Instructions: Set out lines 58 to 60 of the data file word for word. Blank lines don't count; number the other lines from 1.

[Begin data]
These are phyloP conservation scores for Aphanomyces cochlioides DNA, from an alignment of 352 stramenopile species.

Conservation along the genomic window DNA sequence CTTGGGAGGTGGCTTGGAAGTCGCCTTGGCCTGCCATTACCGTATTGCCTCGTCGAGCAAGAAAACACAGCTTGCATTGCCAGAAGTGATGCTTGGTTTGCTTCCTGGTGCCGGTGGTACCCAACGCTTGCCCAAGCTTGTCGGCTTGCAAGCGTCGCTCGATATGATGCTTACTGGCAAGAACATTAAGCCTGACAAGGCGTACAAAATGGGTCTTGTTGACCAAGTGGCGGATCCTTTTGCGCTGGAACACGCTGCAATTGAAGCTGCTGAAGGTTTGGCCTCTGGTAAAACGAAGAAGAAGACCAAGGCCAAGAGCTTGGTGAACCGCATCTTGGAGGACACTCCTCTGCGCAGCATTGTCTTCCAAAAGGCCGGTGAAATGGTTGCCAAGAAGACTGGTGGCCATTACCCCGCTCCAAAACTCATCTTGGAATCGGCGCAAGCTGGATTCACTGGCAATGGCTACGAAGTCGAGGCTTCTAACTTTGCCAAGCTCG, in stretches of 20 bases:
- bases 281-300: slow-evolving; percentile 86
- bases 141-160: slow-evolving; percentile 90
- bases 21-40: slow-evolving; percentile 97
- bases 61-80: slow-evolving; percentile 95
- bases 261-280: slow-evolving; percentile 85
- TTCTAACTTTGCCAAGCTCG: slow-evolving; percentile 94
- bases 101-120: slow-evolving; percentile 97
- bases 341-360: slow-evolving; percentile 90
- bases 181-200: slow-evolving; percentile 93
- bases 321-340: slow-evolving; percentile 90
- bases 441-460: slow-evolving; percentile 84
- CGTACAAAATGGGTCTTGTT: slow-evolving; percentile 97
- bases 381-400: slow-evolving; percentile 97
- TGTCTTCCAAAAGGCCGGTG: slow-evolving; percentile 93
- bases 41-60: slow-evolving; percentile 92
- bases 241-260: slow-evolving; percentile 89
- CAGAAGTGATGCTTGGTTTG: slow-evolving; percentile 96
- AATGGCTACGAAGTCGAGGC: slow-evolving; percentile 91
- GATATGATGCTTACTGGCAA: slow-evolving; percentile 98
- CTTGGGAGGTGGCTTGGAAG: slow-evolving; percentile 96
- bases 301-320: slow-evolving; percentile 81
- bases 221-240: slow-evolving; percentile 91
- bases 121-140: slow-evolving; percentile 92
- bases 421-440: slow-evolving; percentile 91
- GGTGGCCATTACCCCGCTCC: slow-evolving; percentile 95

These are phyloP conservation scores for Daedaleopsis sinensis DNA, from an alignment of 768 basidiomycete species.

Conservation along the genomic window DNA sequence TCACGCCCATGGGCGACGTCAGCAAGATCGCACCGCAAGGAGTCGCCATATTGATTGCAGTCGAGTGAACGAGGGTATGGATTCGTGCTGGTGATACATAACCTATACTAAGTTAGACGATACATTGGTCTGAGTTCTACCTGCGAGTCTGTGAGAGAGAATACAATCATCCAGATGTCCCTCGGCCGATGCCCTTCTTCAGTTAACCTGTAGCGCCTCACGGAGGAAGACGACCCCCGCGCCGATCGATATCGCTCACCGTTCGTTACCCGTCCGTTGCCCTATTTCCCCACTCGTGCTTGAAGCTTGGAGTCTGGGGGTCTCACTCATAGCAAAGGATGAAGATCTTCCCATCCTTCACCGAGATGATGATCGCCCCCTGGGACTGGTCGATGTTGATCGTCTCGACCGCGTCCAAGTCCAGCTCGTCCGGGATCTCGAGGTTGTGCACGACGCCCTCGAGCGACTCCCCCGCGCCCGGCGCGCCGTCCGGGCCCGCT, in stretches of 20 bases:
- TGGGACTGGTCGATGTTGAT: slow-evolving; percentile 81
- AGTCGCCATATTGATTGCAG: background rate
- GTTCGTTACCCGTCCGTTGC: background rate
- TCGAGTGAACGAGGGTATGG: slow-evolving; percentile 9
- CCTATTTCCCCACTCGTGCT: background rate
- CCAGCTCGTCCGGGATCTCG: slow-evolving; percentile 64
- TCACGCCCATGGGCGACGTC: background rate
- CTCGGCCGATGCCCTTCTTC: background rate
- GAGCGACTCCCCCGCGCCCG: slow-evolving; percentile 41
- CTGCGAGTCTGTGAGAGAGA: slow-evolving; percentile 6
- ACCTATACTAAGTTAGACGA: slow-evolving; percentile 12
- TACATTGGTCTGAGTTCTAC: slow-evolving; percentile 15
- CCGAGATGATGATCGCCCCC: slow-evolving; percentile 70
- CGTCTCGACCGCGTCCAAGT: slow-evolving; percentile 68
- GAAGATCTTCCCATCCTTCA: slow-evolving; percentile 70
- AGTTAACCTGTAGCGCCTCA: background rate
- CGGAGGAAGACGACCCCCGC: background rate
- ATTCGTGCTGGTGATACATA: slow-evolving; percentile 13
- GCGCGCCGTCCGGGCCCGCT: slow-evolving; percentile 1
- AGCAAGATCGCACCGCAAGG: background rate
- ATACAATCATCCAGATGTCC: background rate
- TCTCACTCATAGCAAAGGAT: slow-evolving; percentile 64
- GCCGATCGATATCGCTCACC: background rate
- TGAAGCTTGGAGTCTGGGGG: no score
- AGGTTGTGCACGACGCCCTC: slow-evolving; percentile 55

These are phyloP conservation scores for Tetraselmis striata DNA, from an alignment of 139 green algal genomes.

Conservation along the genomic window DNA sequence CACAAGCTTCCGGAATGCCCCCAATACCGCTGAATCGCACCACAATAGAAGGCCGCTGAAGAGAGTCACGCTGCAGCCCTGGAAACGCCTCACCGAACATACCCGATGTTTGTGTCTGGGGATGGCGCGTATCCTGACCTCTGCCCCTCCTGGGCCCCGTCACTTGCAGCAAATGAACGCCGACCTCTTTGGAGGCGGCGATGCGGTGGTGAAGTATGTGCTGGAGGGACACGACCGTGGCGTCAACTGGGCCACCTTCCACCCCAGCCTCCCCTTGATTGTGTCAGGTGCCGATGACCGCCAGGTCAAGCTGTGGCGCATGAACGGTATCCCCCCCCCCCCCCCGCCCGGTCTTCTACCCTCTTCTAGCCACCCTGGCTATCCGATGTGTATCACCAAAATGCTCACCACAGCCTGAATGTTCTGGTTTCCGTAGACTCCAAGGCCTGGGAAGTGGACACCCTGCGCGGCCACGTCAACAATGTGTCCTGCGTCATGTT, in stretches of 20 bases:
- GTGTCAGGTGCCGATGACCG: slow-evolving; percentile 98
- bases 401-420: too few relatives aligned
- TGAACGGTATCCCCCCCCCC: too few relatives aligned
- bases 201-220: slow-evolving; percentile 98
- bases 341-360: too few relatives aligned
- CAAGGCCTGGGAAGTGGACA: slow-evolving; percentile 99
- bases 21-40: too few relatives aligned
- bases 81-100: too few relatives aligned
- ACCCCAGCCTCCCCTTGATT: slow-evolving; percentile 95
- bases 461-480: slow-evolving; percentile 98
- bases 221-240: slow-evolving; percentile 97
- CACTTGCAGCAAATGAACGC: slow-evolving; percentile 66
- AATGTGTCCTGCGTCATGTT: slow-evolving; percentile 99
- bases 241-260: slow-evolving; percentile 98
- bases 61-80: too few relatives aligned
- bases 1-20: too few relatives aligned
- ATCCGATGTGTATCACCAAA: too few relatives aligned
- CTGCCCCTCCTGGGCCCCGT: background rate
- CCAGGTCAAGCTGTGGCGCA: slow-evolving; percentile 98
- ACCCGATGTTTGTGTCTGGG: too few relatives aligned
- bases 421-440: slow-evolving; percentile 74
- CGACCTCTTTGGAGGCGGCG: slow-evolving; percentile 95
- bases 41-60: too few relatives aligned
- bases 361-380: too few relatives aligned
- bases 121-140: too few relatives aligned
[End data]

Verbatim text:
- bases 401-420: too few relatives aligned
- TGAACGGTATCCCCCCCCCC: too few relatives aligned
- bases 201-220: slow-evolving; percentile 98